Papa's Mark

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Editorial Reviews

Publishers Weekly
At the start of this affecting story, Simms and his papa ride into their Southern town on their weekly shopping trip. It's a few weeks before election day, when African-Americans will be allowed to vote for the first time. The kind white shopkeeper gives Simms a poster announcing the election and, after the purchases are completed, asks Samuel to put his "mark" on the store pad. "Every Saturday Simms watched Papa put an X on the pad. Simms's gaze fell to the floor," explains the understated narrative. When they return home, the boy offers to show his father how to write his name so he'll "never have to make that X again," but Samuel gently rebuffs the offer. Yet late that night, the sleepless boy arises and spies his father hunched over a piece of paper, producing letters that, in his own words, look "like chicken scratch." Soon the father asks for his son's help, which is willingly given. In a triumphant denouement, Samuel signs his name on voting day and asks Simms to join him in putting the ballot in the box. Battle-Lavert (previously teamed with Bootman for The Music in Derrick's Heart) broadens the historical scope of her story with references to blacks' hesitancy about voting, as they fear trouble from angry whites. Bootman's oil paintings contrast emotion-filled character studies with softly focused backdrops of the rural landscape or with relatively spare interiors. Judicious use of light and shadow underscores the message of hope. Ages 4-8. (Feb.) Copyright 2004 Reed Business Information.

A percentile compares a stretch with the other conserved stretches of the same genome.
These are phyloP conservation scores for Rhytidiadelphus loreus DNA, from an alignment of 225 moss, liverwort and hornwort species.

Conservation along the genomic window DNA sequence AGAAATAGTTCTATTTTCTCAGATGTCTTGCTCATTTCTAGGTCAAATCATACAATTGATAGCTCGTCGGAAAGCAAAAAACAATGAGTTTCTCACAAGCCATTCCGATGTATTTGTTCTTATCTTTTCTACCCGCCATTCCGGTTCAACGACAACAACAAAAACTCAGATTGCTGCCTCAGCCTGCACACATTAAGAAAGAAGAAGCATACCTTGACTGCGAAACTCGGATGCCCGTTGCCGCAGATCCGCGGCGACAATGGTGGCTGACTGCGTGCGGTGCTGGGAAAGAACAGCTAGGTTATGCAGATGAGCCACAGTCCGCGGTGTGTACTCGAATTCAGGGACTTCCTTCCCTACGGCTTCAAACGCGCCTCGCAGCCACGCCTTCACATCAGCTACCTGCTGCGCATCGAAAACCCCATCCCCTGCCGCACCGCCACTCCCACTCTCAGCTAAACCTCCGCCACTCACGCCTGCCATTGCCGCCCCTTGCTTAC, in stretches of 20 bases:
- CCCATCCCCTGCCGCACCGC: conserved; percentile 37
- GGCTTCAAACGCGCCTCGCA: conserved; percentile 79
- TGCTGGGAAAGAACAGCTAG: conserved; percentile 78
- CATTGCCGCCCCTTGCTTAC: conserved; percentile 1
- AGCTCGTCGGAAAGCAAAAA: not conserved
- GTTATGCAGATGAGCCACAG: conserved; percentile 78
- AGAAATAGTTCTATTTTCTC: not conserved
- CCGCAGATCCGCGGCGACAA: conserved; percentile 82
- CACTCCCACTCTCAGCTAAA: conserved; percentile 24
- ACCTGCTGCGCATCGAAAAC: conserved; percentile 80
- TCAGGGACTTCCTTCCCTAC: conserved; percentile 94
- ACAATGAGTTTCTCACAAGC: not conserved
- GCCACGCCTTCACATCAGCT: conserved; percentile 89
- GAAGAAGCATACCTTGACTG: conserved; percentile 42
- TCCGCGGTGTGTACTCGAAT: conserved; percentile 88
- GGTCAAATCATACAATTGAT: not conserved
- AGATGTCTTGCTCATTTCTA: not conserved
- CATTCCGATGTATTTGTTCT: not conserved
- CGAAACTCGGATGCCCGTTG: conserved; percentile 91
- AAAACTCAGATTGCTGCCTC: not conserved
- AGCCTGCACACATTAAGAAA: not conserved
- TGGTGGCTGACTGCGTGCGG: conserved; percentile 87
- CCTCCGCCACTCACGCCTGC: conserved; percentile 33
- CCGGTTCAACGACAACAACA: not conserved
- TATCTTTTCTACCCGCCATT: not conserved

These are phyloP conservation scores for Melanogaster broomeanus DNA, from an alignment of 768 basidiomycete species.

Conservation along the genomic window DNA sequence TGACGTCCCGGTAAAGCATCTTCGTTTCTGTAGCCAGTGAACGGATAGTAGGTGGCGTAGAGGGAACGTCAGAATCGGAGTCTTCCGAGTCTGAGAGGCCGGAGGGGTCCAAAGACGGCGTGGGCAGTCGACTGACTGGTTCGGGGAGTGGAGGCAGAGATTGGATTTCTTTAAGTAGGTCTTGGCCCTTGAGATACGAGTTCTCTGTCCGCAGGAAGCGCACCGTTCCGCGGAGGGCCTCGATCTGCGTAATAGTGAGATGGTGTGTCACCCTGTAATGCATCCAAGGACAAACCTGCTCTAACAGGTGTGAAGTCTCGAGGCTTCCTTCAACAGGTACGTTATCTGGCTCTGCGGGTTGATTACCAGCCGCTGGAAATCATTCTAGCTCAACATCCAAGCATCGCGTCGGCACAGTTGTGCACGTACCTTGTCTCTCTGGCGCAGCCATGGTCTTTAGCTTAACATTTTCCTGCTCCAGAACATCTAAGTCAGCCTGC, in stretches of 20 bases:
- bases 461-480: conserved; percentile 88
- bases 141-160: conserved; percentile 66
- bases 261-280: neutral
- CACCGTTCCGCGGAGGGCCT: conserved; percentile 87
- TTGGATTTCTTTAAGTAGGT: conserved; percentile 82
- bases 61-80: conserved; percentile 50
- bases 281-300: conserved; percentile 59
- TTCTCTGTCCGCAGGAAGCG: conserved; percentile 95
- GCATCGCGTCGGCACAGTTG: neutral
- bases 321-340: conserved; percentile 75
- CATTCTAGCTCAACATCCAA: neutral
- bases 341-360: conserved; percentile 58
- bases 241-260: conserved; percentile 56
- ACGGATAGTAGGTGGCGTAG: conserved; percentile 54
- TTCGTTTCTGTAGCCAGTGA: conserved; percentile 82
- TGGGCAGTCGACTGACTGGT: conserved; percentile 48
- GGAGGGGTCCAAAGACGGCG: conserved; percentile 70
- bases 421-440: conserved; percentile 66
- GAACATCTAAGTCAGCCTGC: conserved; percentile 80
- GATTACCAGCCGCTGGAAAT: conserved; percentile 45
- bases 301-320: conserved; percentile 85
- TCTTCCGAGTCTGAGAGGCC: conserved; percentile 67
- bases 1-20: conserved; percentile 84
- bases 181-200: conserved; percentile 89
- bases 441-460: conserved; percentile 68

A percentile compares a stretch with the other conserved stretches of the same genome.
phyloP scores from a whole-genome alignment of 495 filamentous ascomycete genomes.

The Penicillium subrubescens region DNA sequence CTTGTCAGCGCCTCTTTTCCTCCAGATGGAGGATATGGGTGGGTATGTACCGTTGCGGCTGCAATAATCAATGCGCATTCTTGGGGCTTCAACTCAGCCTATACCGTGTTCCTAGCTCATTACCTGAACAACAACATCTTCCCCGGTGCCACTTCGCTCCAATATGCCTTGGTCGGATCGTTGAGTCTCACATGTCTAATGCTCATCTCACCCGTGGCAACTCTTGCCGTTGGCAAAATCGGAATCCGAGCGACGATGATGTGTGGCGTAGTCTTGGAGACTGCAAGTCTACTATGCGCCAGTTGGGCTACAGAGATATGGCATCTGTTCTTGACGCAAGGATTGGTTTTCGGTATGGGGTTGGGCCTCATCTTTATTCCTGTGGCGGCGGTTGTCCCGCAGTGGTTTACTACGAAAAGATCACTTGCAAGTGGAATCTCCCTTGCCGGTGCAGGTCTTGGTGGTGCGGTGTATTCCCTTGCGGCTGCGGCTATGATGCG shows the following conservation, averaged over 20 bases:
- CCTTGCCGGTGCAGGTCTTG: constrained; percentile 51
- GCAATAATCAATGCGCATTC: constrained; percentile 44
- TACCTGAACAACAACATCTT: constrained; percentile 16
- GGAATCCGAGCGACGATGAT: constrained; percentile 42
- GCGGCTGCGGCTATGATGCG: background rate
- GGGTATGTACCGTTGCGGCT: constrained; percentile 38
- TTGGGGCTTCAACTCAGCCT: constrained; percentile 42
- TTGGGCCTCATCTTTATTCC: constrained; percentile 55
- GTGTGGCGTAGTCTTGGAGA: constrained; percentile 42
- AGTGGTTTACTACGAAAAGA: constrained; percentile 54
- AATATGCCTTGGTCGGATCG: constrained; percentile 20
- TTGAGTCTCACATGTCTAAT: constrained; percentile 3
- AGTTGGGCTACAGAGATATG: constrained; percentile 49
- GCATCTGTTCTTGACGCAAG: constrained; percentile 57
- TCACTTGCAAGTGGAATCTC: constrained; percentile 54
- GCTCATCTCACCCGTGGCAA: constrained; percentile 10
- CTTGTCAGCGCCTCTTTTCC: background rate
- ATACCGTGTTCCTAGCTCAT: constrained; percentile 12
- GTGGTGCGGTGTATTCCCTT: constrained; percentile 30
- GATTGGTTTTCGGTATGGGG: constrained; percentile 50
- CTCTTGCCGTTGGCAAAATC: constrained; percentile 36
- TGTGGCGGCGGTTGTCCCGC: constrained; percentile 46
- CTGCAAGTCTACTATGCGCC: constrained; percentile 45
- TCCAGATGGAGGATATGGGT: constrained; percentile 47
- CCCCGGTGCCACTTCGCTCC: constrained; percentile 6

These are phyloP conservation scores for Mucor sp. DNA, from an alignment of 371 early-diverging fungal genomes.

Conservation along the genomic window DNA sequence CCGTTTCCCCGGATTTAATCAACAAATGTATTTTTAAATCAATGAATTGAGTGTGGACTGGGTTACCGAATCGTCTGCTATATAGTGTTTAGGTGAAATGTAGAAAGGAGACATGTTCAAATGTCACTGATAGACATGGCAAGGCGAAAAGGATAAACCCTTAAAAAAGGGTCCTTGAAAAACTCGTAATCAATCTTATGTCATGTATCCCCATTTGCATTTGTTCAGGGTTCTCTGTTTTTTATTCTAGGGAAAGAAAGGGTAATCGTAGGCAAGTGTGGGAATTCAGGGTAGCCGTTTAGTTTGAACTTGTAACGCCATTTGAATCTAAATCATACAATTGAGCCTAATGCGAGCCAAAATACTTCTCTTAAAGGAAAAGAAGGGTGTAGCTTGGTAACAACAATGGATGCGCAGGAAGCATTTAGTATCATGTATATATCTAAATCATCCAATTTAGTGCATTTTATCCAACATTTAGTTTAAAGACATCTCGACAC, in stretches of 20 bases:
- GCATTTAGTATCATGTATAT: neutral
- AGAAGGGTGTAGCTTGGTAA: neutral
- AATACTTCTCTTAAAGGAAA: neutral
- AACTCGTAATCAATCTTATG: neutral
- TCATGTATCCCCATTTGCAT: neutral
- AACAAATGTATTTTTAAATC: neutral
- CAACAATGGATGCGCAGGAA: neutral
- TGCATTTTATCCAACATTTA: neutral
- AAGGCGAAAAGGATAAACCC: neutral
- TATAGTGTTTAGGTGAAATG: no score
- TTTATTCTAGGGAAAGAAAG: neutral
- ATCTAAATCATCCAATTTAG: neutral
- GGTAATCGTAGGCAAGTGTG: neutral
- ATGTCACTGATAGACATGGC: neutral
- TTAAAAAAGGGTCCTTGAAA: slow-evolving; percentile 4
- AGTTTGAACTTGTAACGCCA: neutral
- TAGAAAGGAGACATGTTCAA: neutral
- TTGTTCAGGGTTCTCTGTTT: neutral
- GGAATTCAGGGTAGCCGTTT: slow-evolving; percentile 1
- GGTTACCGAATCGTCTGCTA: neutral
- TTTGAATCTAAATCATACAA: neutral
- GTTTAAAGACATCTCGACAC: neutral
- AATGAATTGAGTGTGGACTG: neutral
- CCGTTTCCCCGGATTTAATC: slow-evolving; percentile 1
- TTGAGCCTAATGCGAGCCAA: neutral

Children's Literature
In their latest collaboration, Battle-Lavert and Bootman (The Music in Derrick's Heart) share the extremely moving story of the first day "colored" men were legally able to vote in Lamar County (state unidentified). Young Simms adores his proud Papa, who is brave enough to convince his friends and neighbors to risk the wrath of white folks by going to vote: "Freedom don't come easy," Papa tells them. "My papa taught me that." But Simms is shamed that his father is unable to read or write: will his father have to sign his all-important ballot by merely scratching an X, his mark? Simms and his father work together to help Papa learn to write his name, and on election day, joined by his formerly reluctant neighbors and by one quietly decent white man, Papa walks forward to record his signature. Bootman's richly expressive oil paintings and Battle-Lavert's simple, poignant text made me weep, with their eloquent, beautiful portrait of one of the small acts of courage by so many individual African-Americans that led to the making of a more free and equal land. 2003, Holiday House, Ages 4 to 8.
— Claudia Mills
Library Journal